It is important to note that when anoverlap fold, as shown in Figure 6 and as heretofore explained, is made in a bottom portion of the cup, the bottom edges along line 24 will not all lie in the same plane. Ordinarily, however, the slight up-turning 'of the edges will not be particularly noticeable.

The method of folding the blank in the central portion of the cup may be varied widely without departing from the invention. Thus, as previously described and illustrated, the blank shown in Figure 3 may be folded with points 56 and 58 lying along one of the planes D and E- formed by lines 22, 24 and 26, when the cup is in fiat form. Alternatively, in folding these triangular portions, the points 56 and 58 may be pressed downwardly so that they lie in the same vertical plane with line 22. This causes the formation of folds on each side of the planes D and E, and these folds are then made to lie against said planes, forming a cup which is symmetrical in every respect and in which the points 56 and 58 are not visible to the user, as is the case in Figure 5. This arrangement of creases and folds, which is particularly adapted to insure a leak-proof bottom, is shown in Figures l1, 12

cide with line B2 (Fig. 3) and line 44 to coincide with line 4t. Points 56 and 58 are then moved inwardly, forming four triangular fold portions, three of which are shown as e, f and g in Figures 11,12, 13, 14, 15 and 16. Side wall F is then partly lapped over plane E, as shown in Figure 13, and iinallyfside wall G is overlapped and secured by the adhesive area shown. A crosssection of the folds, taken along line I2-I2 of Figure 11, is shown in Figure 12, and a crosssection, taken along line Ill-I4 of Figure 13, is shown in Figure 14. Figure 15 illustrates a similar 1cross-section of the completed cup. Figure 16 illustrates in perspective a portion of the bottom and sides of a completed cup formed in the manner just described, with the planes X and Y corresponding to the same planes in Figure 5, an'l showing the position, with reference char-- acters e and g, of corresponding fold portions of Figures 11 to l5 inclusive. As previously stated, by arranging these fold portions in this manner, excellent protection against leaking is afforded.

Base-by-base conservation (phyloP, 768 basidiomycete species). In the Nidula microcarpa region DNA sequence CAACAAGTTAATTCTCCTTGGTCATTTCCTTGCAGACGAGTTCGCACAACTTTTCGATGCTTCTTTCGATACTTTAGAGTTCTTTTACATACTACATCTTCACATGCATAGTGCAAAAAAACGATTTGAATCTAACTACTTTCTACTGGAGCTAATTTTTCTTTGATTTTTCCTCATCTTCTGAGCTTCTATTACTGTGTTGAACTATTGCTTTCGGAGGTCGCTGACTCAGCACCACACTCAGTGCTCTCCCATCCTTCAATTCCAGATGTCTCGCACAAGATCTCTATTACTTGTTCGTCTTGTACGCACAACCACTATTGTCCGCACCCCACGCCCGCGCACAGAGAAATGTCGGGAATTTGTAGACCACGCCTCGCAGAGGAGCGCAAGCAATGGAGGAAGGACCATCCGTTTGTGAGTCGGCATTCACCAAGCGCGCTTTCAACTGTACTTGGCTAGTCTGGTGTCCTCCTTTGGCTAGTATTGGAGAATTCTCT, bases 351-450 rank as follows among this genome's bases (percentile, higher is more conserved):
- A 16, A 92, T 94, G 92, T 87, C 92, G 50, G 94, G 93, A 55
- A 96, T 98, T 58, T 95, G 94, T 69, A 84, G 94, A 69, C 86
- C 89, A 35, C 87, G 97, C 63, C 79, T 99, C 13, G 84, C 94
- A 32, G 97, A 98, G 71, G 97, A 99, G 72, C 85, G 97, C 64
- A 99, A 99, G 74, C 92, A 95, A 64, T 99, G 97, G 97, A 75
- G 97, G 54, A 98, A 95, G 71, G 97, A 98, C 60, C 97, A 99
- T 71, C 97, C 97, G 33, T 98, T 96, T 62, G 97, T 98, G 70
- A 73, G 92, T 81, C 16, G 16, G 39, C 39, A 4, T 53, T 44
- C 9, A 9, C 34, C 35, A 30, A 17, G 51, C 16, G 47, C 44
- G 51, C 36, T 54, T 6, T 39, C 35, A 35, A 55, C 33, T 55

As further variations, it is to be noted ythat the blank need not have triangular cut-away portions near the central part thereof, as illustrated in Figure 3, but Ymay be substantially a true rectangle with cut lines extending inwardly the distance of the overlap at opposite sides of the base of one or' both of the side walls. In folding the cup, thetriangular cut-away portions then become fold portions. Cups made in this manner have lcertain advantages in that leakage is practically impossible. On the other hand, they are slightly more difficult to form because of the'intricacies' of the folds. With the directions given, however, no one skilled in the art should have any difllculty making a cup of the type described. The use of rectangular blanks for forming cups ofthe 'character described has substantial advantages in that the blanks can be cut from a strip of paper without waste.

'I'he cups previously described have had a square or rectangular base. It will be apparent, however, that the base may have some other polygonal shape, as, for example, hexagonal or octagonal, being preferably a polygon with an equal number of sides. e

Having thus described the invention, what I claim as new and desire to secure by Letters Pat-v ent of the United States is: I

1. A drinking cup of the envelope type adapted to retain a predetermined shape when Opened, said cup being formed from a blank of flexible sheet material, part of said blank forming side walls of `said cup bounded by longitudinally extending side wall creases, part of said blank forming the base of the cup being divided by fold lines into a plurality of rectangular base planes extending substantially parallel with respect to the side walls of the cup when said cup is in its normally collapsed condition and which open assaasv said oblique opening base planes each forming one side of an open bottomed pyramid when the cup is fully opened, the other sides of said pyramid being formed by the side walls of the cup, one of the base lines of said pyramid forming' Q to retain a predetermined shape when opened,